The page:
King Called For Much More Than Being Color Blind
There seems to be a strange phenomenon in the political climate of race today.
I first noticed it during the 2010 Supreme Court confirmation of Elena Kagan. The search for her liberal past seemed to center around the fact that Kagan had clerked for Supreme Court judge and civil rights veteran Thurgood Marshall. Working for Marshall, who served the lead attorney who argued the case of Brown v. Board of Education before the Supreme Court, was taken as evidence, not of Kagan’s qualification, but as evidence of racial bias. In the political climate created by the culture of color blindness, the attempt to try and ignore that anyone has a race at all, suddenly anyone who worked on behalf of racial equality is now at fault.
An odd example of color blindness run amok came during President George W. Bush’s promotion of his memoir that same year. He cited the now infamous statement by rapper Kanye West that “George Bush doesn’t care about black people” as the worst moment in his presidency. Besides from the strange fact that the horrors of September 11, 2001 or the trauma of death and destruction in the wake of Hurricane Katrina didn’t top his list, Bush’s pain makes sense in this new color –blind political world. West was the most hurtful because he mentioned race at all. West could not and did not ignore that the majority of people left behind during the hurricane and subsequent failure of the levees were African American. His outrage was racialized, that is like many African Americans, he felt that race did matter, that the incompetent reaction to the storm came because its victims were understood as black and poor, framed by the media as looters and criminals rather than flood victims.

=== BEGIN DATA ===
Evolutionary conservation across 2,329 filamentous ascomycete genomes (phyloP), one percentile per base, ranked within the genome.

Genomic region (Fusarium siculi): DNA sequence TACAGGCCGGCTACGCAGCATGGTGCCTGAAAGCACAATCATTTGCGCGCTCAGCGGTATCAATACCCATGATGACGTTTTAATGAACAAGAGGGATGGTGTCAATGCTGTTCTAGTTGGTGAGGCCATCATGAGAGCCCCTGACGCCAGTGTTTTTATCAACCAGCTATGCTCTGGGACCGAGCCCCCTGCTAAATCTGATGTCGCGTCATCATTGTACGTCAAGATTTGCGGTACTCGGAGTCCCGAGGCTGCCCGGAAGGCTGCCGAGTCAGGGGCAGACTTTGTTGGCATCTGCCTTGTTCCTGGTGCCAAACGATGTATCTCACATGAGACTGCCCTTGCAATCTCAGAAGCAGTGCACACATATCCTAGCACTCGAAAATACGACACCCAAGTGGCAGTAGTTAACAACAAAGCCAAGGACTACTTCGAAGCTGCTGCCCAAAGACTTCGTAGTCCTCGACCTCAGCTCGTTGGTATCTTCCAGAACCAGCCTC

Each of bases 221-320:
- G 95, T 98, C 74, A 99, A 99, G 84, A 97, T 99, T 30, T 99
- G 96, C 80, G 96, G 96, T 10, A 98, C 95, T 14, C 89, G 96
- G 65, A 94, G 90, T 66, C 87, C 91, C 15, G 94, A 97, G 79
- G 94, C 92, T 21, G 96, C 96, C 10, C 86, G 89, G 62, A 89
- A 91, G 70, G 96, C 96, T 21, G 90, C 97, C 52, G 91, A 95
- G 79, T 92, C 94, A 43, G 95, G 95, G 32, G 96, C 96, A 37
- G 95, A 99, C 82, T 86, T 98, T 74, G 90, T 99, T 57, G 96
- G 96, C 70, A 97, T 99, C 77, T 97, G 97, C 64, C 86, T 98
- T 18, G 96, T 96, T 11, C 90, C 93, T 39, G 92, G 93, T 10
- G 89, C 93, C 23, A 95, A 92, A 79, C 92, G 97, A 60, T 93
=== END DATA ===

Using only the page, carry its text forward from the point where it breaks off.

Current presidential candidate Ron Paul insists that King is one of his favorite historical figures. However Paul criticizes the major legal achievement of King’s civil rights efforts, insisting that the 1964 Civil Rights Act is unconstitutional because it forces privately-owned businesses to serve all customers regardless of race. Meanwhile Paul frames himself as a champion of civil rights.
This color blind campaign pushes the idea that anyone who can pretend that race doesn’t exist can claim the mantle of the movement. Anyone can claim that they were supporters of civil rights, as long as they support the catch –phrases of “freedom and liberty.” Any understanding that the civil rights movement was a long struggle to contest disfranchisement, racial violence, and Jim Crow segregation through the passage of laws that would protect the citizenship rights of African Americans is gone. Civil rights is now understood to be a movement to get everyone to pretend that they don’t notice race or the continuing effects of racial discrimination.
Martin Luther King’s original call to have his children judged “not by the color of their skin, but by the content of their character” was and is an admirable idea. No one wants perceptions of racial inferiority to shape our country. But King was not insisting that Americans deny that race exists at all, particularly as we face the particular difficulties of race in the twenty-first century. As the country faces down a long-term recession, discussions about how to assist the poor, support the unemployed, and buoy struggling schools require honest conversation. We must remember that coded language and attempts to hide the impact race has on economic outcomes today, does a disservice in a time when marginal communities of color must be assisted. We will need our sight in order to fulfill King’s vision.